Bombay High Court Upholds College’s Decision on Hijab Ban Amid Legal Controversy

In a significant judicial decision on Wednesday, the Bombay High Court declined to intervene in a contentious ban on hijabs, burkas, and naqabs imposed by NG Acharya and DK Marathe College of the Chembur Trombay Education Society. This ruling came after a petition challenging the dress code was dismissed, affecting nine female science students in their second and third years.

Justices A.S. Chandurkar and Rajesh Patil, presiding over the case, stated they were not inclined to interfere with the college’s decision. The petitioners argued that the ban infringed upon their fundamental rights, including the right to practice their religion, the right to privacy, and the right to personal choice.

Altaf Khan, representing the students, presented verses from the Quran to substantiate the claim that wearing a hijab is a crucial aspect of Islamic practice. He emphasized that the ban impacted not just their religious practices but also their personal rights to privacy and choice.

Contrarily, the college administration justified the ban as a part of enforcing a uniform dress code, asserting that it was not specifically targeted at the Muslim community. Senior counsel Anil Anturkar, defending the college’s stance, clarified that the dress code was uniformly applied to all students regardless of their religious or caste affiliations.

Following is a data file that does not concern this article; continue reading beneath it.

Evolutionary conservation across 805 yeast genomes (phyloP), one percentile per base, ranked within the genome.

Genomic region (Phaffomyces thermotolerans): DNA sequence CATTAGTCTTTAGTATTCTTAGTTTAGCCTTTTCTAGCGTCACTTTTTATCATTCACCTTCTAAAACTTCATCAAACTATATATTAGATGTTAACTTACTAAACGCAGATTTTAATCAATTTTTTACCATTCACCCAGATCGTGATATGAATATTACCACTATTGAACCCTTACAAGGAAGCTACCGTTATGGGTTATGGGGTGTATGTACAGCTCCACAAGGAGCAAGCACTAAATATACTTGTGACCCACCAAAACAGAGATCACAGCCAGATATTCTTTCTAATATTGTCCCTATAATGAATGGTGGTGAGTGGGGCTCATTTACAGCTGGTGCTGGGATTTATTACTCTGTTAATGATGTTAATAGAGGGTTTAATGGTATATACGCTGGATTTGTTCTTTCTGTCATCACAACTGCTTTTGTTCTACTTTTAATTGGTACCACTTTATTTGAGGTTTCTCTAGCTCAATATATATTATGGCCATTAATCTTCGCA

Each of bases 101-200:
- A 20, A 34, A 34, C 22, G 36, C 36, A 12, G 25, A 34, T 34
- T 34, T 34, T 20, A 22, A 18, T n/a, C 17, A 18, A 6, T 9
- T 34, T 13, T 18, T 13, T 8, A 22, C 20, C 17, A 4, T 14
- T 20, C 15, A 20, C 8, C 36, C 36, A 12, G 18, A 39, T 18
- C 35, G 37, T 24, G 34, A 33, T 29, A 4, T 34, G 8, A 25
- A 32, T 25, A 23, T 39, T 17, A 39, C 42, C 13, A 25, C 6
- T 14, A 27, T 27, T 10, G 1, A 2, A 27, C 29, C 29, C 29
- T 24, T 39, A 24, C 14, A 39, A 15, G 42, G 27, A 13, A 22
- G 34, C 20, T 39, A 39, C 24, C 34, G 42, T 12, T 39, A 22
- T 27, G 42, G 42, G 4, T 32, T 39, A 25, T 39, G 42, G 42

The petition described the college’s action as “arbitrary, unreasonable, bad-in-law, and perverse,” arguing it was a “colourable exercise of power.” Initially, the students had appealed to the college management and principal to lift the ban, asserting their rights to choice, dignity, and privacy in the classroom environment.

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Further, the affected students sought the support of the chancellor, vice-chancellor of Mumbai University, and the University Grants Commission, urging them to intervene and maintain an educational environment free from discrimination. After receiving no response to their grievances, they proceeded to file the petition in the High Court.

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